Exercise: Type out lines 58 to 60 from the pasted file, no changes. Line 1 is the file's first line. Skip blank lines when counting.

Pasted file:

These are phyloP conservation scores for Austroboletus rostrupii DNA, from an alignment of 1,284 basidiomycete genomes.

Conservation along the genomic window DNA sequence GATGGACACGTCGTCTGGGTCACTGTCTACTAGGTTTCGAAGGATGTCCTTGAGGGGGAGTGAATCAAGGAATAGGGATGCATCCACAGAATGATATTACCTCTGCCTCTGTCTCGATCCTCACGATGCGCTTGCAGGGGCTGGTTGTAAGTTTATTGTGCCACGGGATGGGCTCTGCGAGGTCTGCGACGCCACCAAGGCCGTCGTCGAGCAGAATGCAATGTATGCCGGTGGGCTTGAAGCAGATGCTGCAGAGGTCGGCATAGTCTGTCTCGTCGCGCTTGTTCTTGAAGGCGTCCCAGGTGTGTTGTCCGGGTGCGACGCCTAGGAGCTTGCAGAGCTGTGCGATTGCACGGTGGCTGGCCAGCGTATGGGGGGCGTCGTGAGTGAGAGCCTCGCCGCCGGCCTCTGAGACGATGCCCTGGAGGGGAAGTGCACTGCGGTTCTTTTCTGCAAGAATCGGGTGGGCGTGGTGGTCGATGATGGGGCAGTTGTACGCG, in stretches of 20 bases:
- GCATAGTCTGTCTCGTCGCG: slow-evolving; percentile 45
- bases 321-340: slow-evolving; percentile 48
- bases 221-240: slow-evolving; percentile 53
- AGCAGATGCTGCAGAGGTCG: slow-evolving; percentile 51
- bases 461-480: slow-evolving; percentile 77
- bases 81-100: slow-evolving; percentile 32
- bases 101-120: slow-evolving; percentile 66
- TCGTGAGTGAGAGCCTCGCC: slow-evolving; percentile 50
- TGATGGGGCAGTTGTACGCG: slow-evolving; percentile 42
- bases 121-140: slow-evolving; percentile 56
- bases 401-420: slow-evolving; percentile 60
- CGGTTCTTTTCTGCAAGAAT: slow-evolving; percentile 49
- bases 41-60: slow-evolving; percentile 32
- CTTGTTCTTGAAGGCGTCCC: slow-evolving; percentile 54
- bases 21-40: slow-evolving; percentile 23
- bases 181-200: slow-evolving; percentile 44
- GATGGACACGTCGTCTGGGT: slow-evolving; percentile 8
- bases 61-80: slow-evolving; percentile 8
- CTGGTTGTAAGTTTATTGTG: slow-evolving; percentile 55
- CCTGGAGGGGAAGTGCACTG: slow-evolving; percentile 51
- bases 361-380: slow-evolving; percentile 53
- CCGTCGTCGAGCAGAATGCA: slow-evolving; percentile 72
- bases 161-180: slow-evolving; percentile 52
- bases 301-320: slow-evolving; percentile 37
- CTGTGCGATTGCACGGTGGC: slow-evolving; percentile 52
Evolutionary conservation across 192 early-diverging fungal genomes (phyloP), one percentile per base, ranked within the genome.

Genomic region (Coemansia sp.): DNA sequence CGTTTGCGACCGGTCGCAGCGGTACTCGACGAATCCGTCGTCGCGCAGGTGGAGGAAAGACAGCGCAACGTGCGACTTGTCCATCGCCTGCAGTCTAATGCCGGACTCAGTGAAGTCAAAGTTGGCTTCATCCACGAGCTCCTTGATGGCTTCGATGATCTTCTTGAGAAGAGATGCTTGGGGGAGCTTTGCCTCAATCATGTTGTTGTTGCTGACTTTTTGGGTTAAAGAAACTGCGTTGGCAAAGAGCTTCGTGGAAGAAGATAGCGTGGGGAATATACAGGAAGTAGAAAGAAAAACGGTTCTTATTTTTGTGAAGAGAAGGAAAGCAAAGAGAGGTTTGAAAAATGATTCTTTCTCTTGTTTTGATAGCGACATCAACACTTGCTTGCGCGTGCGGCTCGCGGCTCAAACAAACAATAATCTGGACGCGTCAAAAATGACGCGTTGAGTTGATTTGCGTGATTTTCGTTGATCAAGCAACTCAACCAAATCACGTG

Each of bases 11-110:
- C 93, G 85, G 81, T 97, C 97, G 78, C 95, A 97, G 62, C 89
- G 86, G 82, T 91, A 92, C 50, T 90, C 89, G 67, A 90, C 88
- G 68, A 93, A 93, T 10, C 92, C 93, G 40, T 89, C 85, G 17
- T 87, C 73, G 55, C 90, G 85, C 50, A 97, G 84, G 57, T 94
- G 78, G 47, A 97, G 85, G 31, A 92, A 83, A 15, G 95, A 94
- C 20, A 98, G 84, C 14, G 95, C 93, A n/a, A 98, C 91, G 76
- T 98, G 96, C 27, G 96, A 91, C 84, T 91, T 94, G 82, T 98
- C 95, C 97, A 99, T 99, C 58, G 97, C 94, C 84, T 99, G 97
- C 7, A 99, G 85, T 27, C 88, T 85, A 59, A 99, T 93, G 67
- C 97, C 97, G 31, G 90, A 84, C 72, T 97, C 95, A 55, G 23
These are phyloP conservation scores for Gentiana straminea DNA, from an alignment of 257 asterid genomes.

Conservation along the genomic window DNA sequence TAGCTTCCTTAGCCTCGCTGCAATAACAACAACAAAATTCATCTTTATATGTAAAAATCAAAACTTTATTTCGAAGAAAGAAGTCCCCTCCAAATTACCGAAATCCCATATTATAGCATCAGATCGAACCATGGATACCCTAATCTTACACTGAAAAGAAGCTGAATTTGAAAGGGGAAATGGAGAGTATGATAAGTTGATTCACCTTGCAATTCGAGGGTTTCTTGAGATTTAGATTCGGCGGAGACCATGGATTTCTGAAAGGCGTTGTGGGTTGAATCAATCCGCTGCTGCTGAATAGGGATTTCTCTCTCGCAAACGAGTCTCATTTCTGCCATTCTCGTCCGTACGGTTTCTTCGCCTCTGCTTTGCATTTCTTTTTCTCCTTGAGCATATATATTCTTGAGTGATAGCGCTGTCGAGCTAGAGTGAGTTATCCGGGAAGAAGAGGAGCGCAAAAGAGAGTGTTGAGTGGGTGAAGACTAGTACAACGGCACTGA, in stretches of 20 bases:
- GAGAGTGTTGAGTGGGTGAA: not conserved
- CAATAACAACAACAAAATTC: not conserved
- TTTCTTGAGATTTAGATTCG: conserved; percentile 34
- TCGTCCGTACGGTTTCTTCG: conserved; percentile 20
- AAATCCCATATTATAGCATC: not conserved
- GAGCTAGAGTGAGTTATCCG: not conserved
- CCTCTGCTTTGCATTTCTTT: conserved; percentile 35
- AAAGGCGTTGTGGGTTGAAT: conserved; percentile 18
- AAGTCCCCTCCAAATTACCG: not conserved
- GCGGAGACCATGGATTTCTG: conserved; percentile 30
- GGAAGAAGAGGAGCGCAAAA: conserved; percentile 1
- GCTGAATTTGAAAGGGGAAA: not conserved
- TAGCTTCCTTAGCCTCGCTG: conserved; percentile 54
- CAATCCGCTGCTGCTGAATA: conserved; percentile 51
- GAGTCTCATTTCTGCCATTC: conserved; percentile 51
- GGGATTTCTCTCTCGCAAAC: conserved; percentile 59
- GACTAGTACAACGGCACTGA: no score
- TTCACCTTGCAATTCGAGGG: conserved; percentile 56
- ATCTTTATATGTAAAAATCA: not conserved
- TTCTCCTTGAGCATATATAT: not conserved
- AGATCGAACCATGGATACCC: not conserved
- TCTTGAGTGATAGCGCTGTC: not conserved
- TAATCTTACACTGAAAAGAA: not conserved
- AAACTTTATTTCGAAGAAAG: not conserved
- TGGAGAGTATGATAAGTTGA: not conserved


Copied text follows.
- GGGATTTCTCTCTCGCAAAC: conserved; percentile 59
- GACTAGTACAACGGCACTGA: no score
- TTCACCTTGCAATTCGAGGG: conserved; percentile 56